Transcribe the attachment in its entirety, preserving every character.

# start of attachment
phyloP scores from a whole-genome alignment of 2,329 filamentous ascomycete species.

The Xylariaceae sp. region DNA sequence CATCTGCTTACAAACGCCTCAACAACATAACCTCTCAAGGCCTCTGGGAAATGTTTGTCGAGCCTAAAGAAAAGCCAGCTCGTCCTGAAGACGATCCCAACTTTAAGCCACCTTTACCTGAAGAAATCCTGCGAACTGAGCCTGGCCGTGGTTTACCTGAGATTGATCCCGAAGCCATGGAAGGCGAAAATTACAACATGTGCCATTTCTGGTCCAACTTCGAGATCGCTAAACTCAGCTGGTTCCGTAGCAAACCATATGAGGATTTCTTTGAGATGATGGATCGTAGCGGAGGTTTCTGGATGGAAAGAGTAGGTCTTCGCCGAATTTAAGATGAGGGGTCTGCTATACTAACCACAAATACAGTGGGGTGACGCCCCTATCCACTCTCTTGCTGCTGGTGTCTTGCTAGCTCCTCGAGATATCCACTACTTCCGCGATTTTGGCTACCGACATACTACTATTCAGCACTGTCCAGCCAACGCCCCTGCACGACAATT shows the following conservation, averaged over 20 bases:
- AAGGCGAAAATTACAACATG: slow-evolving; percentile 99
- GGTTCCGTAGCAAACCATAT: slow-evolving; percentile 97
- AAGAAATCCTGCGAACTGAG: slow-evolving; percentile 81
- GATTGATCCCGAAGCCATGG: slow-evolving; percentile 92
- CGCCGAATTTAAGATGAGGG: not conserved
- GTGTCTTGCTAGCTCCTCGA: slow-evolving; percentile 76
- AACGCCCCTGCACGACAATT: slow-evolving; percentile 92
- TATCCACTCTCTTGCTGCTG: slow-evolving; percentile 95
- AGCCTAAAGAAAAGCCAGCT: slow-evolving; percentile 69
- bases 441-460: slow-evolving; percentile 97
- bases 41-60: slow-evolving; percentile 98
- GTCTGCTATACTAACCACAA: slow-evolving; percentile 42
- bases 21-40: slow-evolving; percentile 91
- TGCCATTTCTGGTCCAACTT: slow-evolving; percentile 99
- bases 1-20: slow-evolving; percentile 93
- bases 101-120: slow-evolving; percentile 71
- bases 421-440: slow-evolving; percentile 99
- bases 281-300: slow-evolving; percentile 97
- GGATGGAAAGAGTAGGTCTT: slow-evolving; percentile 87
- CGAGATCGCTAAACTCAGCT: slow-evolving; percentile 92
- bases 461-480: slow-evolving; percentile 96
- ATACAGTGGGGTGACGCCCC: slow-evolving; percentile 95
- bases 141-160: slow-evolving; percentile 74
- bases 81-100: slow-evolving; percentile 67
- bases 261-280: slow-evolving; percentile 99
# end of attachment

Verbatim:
phyloP scores from a whole-genome alignment of 2,329 filamentous ascomycete species.

The Xylariaceae sp. region DNA sequence CATCTGCTTACAAACGCCTCAACAACATAACCTCTCAAGGCCTCTGGGAAATGTTTGTCGAGCCTAAAGAAAAGCCAGCTCGTCCTGAAGACGATCCCAACTTTAAGCCACCTTTACCTGAAGAAATCCTGCGAACTGAGCCTGGCCGTGGTTTACCTGAGATTGATCCCGAAGCCATGGAAGGCGAAAATTACAACATGTGCCATTTCTGGTCCAACTTCGAGATCGCTAAACTCAGCTGGTTCCGTAGCAAACCATATGAGGATTTCTTTGAGATGATGGATCGTAGCGGAGGTTTCTGGATGGAAAGAGTAGGTCTTCGCCGAATTTAAGATGAGGGGTCTGCTATACTAACCACAAATACAGTGGGGTGACGCCCCTATCCACTCTCTTGCTGCTGGTGTCTTGCTAGCTCCTCGAGATATCCACTACTTCCGCGATTTTGGCTACCGACATACTACTATTCAGCACTGTCCAGCCAACGCCCCTGCACGACAATT shows the following conservation, averaged over 20 bases:
- AAGGCGAAAATTACAACATG: slow-evolving; percentile 99
- GGTTCCGTAGCAAACCATAT: slow-evolving; percentile 97
- AAGAAATCCTGCGAACTGAG: slow-evolving; percentile 81
- GATTGATCCCGAAGCCATGG: slow-evolving; percentile 92
- CGCCGAATTTAAGATGAGGG: not conserved
- GTGTCTTGCTAGCTCCTCGA: slow-evolving; percentile 76
- AACGCCCCTGCACGACAATT: slow-evolving; percentile 92
- TATCCACTCTCTTGCTGCTG: slow-evolving; percentile 95
- AGCCTAAAGAAAAGCCAGCT: slow-evolving; percentile 69
- bases 441-460: slow-evolving; percentile 97
- bases 41-60: slow-evolving; percentile 98
- GTCTGCTATACTAACCACAA: slow-evolving; percentile 42
- bases 21-40: slow-evolving; percentile 91
- TGCCATTTCTGGTCCAACTT: slow-evolving; percentile 99
- bases 1-20: slow-evolving; percentile 93
- bases 101-120: slow-evolving; percentile 71
- bases 421-440: slow-evolving; percentile 99
- bases 281-300: slow-evolving; percentile 97
- GGATGGAAAGAGTAGGTCTT: slow-evolving; percentile 87
- CGAGATCGCTAAACTCAGCT: slow-evolving; percentile 92
- bases 461-480: slow-evolving; percentile 96
- ATACAGTGGGGTGACGCCCC: slow-evolving; percentile 95
- bases 141-160: slow-evolving; percentile 74
- bases 81-100: slow-evolving; percentile 67
- bases 261-280: slow-evolving; percentile 99